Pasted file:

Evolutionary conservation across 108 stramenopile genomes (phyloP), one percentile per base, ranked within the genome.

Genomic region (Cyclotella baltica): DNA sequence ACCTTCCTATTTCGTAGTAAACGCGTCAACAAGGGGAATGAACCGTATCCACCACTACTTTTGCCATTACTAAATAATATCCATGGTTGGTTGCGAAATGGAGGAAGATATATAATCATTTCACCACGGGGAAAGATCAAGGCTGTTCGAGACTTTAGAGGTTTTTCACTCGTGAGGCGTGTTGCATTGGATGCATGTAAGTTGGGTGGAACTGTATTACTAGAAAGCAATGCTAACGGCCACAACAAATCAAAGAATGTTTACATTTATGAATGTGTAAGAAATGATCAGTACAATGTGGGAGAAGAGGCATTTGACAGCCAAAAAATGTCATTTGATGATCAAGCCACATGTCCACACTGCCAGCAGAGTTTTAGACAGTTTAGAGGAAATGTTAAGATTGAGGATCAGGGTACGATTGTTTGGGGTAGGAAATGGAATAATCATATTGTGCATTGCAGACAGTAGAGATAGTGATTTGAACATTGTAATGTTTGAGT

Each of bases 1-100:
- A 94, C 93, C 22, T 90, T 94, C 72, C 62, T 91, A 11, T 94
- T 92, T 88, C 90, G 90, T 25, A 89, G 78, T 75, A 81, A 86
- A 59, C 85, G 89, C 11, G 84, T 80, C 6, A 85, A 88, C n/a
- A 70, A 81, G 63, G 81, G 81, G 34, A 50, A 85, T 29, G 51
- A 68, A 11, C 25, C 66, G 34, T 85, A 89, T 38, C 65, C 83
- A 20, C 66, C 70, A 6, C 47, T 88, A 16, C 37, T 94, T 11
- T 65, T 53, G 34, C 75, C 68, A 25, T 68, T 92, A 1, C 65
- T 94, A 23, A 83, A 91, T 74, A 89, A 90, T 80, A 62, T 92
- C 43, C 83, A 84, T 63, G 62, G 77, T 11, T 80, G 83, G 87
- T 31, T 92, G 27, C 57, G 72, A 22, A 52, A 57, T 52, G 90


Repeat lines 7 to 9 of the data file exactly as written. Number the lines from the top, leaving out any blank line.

- A 70, A 81, G 63, G 81, G 81, G 34, A 50, A 85, T 29, G 51
- A 68, A 11, C 25, C 66, G 34, T 85, A 89, T 38, C 65, C 83
- A 20, C 66, C 70, A 6, C 47, T 88, A 16, C 37, T 94, T 11